Saturday, September 17, 2005

The dynamics of advice.

Wisdom and youth rarely coexist.

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Wall Street Veterans Find New Gig as Counselors --- As Investment Banks Become Acquirers, Companies Look Elsewhere for Merger Advice

By Jed Horowitz Dow Jones Newswires
775 words
16 September 2005
The Wall Street Journal
C3
English
(Copyright (c) 2005, Dow Jones & Company, Inc.)

ROBERT GREENHILL was settling in for the Fourth of July weekend at his Nantucket, Mass., retreat when he got a call from Jeff Fettig, chairman and chief executive of Whirlpool Corp.

Mr. Fettig needed to quickly cobble together a bid for rival Maytag Corp. but couldn't use his usual adviser, Goldman Sachs Group Inc., because it was part of an investor group also pursuing Maytag.

Whirlpool eventually prevailed over two other suitors, Wall Street veteran Mr. Greenhill added another notch to his advisory belt -- and any one paying attention saw a prime example of the rapidly changing dynamics of Wall Street: While investment banks still mint millions helping corporate chieftains buy each other's businesses, mergers-and-acquisitions advice is no longer the crown jewel of their operations.

Instead, firms like Goldman and Morgan Stanley make much more from buying companies themselves or even trading bonds and stocks -- often of companies in transition -- for themselves and clients, including hedge funds.

"The M&A business is no longer a profit center at most firms," says Roy Smith, professor of finance at New York University's Stern School of Business and a former partner at Goldman. These days, he says, M&A is valued mainly because it attracts ancillary assignments like underwriting.

Indeed, Goldman and Morgan Stanley, which compete for the top deal-making slot, have dismantled M&A as a separate business unit and sprinkled their bankers among other corporate-finance groups. The companies say this has ended years of internal battles over who gets credit for generating business as well as costs.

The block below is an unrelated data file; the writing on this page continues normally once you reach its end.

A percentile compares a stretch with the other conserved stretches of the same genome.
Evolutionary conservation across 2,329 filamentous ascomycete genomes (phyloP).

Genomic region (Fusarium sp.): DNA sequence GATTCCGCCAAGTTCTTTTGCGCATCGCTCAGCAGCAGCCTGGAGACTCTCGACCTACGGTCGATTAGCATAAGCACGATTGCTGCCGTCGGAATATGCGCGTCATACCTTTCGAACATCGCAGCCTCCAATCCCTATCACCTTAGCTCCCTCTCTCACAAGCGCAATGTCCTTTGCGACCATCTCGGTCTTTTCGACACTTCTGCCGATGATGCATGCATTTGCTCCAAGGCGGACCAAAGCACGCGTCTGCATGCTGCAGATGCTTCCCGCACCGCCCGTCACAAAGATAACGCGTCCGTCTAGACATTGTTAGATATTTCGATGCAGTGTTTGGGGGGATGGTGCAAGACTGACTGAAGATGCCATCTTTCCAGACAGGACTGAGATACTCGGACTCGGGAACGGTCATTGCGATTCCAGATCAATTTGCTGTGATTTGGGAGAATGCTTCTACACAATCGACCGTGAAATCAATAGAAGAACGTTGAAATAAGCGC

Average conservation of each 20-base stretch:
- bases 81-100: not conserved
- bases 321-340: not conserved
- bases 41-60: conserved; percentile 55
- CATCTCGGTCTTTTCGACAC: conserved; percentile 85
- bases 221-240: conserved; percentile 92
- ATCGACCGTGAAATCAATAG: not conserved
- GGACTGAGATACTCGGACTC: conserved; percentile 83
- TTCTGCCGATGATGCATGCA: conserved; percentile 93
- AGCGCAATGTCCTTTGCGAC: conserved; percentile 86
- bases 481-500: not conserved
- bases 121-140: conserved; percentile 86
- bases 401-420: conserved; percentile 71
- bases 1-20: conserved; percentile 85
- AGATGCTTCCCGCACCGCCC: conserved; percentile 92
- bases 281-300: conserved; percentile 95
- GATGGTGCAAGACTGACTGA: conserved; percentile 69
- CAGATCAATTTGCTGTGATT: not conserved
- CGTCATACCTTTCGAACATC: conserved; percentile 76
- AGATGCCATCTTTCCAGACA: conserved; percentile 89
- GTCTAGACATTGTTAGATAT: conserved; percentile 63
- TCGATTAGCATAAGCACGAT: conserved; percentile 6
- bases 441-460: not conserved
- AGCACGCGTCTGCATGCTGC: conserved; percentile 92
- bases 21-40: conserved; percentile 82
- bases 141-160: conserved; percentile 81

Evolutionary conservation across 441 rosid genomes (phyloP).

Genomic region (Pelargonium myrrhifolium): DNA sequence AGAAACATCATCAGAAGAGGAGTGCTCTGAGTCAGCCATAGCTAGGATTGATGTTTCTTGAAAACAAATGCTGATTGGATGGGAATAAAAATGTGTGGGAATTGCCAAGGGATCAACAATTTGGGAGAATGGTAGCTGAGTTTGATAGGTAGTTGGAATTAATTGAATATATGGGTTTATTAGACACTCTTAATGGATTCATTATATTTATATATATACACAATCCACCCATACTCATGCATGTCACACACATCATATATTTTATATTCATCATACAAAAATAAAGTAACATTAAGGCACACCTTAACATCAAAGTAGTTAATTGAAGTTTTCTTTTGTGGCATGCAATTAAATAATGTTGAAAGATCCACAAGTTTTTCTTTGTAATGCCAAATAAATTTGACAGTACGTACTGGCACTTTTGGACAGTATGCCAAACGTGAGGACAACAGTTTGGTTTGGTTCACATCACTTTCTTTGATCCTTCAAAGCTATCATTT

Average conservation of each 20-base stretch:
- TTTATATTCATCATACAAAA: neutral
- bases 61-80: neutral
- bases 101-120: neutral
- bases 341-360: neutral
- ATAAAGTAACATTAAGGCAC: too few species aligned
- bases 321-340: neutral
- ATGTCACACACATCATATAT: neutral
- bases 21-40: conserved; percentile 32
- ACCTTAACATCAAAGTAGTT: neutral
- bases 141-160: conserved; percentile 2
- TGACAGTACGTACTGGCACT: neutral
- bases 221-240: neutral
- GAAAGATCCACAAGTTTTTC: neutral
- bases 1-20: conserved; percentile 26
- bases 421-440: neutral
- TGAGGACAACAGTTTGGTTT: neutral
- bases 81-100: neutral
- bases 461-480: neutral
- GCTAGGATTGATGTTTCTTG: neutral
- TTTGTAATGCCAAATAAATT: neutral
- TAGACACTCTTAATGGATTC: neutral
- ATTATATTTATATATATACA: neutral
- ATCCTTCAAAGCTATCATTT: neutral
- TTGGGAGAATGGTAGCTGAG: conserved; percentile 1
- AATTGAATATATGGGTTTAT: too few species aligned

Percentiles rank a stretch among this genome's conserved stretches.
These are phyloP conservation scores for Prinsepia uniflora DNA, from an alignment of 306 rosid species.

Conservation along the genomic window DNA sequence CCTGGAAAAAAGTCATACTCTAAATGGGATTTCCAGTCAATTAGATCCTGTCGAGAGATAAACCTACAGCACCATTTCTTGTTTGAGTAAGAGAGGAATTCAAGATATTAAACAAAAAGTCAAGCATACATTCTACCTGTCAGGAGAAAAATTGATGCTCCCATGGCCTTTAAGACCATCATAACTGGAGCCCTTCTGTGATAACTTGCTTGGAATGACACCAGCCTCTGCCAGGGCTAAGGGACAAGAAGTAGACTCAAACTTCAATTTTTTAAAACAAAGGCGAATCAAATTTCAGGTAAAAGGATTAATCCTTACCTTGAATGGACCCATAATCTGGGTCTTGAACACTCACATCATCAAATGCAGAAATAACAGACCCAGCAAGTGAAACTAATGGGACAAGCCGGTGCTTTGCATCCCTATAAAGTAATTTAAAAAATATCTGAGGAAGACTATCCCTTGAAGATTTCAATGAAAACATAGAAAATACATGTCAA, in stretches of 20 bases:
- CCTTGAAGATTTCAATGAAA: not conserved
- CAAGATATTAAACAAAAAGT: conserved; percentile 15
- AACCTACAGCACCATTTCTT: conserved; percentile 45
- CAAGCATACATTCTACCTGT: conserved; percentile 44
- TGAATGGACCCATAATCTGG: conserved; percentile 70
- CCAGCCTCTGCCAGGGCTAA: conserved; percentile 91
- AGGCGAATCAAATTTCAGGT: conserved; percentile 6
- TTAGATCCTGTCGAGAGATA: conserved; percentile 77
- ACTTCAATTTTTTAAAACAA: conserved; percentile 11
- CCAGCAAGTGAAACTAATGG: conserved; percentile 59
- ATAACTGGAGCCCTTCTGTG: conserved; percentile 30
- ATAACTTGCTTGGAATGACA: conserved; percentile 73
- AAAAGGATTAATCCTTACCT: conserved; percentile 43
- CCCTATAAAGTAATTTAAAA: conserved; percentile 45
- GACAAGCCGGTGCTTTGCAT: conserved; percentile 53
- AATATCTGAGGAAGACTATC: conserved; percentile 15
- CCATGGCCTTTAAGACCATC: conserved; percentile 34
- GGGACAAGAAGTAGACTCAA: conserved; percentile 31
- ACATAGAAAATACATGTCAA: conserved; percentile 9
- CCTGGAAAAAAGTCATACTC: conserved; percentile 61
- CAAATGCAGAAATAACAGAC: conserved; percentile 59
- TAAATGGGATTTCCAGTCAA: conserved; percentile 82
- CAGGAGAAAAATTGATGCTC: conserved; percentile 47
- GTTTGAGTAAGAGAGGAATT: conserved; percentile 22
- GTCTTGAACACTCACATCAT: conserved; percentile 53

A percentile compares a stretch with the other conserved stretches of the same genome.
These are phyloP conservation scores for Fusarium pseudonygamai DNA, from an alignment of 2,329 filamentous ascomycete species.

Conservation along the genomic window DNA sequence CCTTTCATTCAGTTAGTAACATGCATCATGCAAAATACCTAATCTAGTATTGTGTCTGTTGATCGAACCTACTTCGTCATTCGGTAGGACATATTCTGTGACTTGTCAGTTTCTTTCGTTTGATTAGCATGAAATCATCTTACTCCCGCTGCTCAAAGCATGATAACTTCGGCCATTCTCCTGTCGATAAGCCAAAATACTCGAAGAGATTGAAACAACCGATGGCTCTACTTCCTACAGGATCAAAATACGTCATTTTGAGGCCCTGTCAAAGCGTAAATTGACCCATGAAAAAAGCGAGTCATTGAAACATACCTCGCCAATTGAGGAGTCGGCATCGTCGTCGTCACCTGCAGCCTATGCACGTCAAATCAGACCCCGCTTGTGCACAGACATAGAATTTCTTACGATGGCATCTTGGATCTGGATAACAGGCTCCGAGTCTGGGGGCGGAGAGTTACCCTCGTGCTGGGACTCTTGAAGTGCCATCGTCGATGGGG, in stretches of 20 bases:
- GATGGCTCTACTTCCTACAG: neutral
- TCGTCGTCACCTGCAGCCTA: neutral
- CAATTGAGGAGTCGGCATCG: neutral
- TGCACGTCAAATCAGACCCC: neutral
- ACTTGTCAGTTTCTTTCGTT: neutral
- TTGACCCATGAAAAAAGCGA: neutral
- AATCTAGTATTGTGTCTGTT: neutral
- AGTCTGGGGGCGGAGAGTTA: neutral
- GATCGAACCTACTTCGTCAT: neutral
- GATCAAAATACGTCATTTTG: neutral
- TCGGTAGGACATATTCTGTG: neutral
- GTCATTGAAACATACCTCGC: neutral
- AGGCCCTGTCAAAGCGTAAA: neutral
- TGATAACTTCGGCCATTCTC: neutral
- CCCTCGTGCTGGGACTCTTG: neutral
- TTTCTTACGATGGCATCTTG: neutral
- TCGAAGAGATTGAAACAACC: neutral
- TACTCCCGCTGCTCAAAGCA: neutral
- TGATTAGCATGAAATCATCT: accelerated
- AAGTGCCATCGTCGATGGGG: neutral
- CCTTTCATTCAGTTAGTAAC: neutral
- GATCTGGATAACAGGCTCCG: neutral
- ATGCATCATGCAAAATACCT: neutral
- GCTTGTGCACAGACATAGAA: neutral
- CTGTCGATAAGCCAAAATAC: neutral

Goldman booked advisory fees of $800 million in its first half -- less than half of its total investment-banking revenue and a sliver of the $7.2 billion it captured from trading and merchant banking -- investing for its own account -- or the $2.3 billion of revenue from asset-management and securities-services fees. The breakdown is equally stark at Morgan Stanley. Advisory fees in its first half totaled $611 million; revenue from trading stocks, bonds and commodities was $5.7 billion.

Meantime, other firms have bowed out altogether. "We have managed well without M&A," says Robert Diamond, president of Barclays PLC, who shed Barclay's deal unit after he took control of the firm's U.S. investment bank in 1996.

Contrast this with the M&A heyday of the 1980s and 1990s: Mr. Greenhill, Morgan Stanley's Eric Gleacher, Lazard Freres & Cie's Felix Rohatyn, Lehman Brothers Holdings Inc.'s Peter Solomon and deal makers Bruce Wasserstein and Joseph Perella were legend, their deals held in awe.

Many of these aging bankers -- Mr. Greenhill is 69 years old; Mr. Rohatyn, 77; and Mr. Solomon, 66 -- now run their own shops. They also preach the virtues of offering pure advice to corporate chieftains, unadulterated by other activities.

"How can you manage a hedge fund or merchant-banking fund that is buying and selling major companies and not create conflicts with clients?" asks Mr. Greenhill, who started his eponymous firm in 1996 after almost 35 years at Morgan Stanley and Citigroup Inc.'s Smith Barney.

In an initial public offering last year, Greenhill & Co. Inc. shares made their debut at $17.50. Yesterday, the company's share traded up $1.05 at $43.75 in 4 p.m. composite trading on the New York Stock Exchange.

Mr. Greenhill employs 150 people, who, he says, generate more revenue per employee than deal makers at publicly traded banks. He also operates two merchant-banking funds with about $1.3 billion, but says he avoids conflicts by investing only in smaller businesses of little interest to his larger corporate clients.

For their part, the bigger firms say they can still square any conflicts between merchant banking and advisory assignments.

Goldman, for instance, said this week it advised Siebel Systems Inc. on its $5.85 billion planned sale to Oracle Corp.

Meanwhile, the old turf still looks golden to some veterans. Simon Robertson, 64, who was president of Goldman's European banking unit, resigned in August to form his own advisory shop.

And Mr. Perella, 63, who stepped down as a vice chairman of Morgan Stanley in April, sounds like he'll be following soon. "There are a lot of companies out there who want a confidant," he said recently. "In our business, the older and more experienced you get, the more valuable you are."

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